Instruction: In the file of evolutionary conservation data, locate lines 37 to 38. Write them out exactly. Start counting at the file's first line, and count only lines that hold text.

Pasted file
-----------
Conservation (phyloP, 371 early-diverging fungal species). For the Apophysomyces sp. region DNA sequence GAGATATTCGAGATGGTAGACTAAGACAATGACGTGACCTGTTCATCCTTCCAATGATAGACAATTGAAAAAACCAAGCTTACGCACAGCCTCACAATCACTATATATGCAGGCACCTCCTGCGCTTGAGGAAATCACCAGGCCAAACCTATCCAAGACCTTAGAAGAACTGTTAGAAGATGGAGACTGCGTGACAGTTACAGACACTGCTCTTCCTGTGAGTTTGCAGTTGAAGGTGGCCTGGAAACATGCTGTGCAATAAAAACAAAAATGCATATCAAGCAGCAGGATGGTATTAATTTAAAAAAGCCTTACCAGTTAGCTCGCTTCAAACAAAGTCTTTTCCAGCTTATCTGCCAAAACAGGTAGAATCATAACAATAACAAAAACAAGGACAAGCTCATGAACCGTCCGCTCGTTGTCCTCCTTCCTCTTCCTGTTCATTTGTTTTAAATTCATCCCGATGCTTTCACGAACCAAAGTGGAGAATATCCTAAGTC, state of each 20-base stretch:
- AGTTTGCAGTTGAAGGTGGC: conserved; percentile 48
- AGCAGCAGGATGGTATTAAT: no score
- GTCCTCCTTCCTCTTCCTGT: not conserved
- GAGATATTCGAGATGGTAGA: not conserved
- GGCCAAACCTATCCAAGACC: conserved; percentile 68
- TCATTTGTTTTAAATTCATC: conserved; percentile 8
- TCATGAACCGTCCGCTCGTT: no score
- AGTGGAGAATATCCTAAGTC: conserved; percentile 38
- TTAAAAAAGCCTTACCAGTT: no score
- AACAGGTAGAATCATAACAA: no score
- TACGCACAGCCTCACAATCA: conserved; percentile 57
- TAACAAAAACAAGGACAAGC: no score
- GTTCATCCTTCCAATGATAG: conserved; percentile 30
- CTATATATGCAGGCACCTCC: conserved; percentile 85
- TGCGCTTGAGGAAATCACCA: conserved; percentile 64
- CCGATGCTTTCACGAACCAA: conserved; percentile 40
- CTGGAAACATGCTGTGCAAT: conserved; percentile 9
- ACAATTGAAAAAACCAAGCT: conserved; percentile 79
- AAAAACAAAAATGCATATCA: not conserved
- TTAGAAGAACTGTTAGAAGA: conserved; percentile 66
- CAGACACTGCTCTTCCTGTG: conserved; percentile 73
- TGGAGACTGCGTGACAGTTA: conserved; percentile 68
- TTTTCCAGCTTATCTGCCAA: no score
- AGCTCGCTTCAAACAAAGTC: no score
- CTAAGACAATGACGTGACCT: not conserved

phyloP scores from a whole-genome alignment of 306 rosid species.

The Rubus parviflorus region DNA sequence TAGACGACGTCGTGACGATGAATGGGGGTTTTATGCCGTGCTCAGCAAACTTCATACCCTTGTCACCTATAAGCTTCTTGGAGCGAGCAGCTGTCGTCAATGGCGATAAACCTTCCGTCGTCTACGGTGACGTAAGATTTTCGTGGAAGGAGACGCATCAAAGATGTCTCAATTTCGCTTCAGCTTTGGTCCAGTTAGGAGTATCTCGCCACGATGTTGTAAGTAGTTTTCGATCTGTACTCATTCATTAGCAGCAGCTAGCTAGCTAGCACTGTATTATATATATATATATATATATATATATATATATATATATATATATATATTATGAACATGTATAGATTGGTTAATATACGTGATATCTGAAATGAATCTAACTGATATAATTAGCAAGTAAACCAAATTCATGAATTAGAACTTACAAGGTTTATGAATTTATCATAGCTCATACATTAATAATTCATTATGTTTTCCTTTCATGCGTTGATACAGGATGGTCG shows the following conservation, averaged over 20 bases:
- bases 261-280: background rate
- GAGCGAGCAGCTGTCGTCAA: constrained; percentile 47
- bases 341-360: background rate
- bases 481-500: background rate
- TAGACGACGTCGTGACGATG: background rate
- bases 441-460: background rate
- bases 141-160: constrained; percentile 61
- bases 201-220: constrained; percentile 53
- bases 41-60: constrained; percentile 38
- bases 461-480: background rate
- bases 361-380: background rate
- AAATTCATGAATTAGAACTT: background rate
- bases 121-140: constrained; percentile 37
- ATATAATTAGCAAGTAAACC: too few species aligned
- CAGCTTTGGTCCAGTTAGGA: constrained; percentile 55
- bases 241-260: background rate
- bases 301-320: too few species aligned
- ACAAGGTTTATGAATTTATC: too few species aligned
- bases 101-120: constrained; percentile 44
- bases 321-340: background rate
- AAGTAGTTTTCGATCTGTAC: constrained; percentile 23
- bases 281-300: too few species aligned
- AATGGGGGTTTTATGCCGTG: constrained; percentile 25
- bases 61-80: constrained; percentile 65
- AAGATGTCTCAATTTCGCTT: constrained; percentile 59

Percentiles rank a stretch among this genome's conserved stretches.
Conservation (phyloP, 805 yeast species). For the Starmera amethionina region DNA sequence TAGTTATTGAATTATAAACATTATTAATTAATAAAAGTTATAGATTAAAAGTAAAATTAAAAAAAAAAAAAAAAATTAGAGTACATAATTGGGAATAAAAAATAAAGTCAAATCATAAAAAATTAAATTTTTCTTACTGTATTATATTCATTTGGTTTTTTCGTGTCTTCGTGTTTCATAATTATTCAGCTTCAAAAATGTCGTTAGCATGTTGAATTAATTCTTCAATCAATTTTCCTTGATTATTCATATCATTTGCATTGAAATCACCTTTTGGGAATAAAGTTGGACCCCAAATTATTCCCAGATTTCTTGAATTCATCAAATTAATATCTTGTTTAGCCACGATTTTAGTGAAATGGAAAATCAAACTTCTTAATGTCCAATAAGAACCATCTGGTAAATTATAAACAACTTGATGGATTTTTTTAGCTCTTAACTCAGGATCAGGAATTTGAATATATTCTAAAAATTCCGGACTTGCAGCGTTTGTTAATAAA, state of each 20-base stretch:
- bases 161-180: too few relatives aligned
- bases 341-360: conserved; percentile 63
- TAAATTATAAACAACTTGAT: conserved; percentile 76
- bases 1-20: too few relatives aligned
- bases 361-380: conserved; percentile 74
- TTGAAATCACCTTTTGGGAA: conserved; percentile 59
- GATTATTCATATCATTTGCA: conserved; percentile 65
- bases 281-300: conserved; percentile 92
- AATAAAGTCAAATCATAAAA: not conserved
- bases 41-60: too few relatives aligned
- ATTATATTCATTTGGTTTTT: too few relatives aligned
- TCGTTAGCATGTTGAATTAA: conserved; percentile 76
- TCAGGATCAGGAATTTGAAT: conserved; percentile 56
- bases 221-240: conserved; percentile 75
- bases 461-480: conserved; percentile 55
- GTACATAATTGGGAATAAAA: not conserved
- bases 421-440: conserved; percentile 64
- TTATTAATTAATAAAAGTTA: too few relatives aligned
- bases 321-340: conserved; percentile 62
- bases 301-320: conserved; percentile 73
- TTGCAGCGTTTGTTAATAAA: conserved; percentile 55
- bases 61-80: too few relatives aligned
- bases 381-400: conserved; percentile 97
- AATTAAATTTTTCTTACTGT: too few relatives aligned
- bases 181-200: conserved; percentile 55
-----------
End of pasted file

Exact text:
- bases 41-60: constrained; percentile 38
- bases 461-480: background rate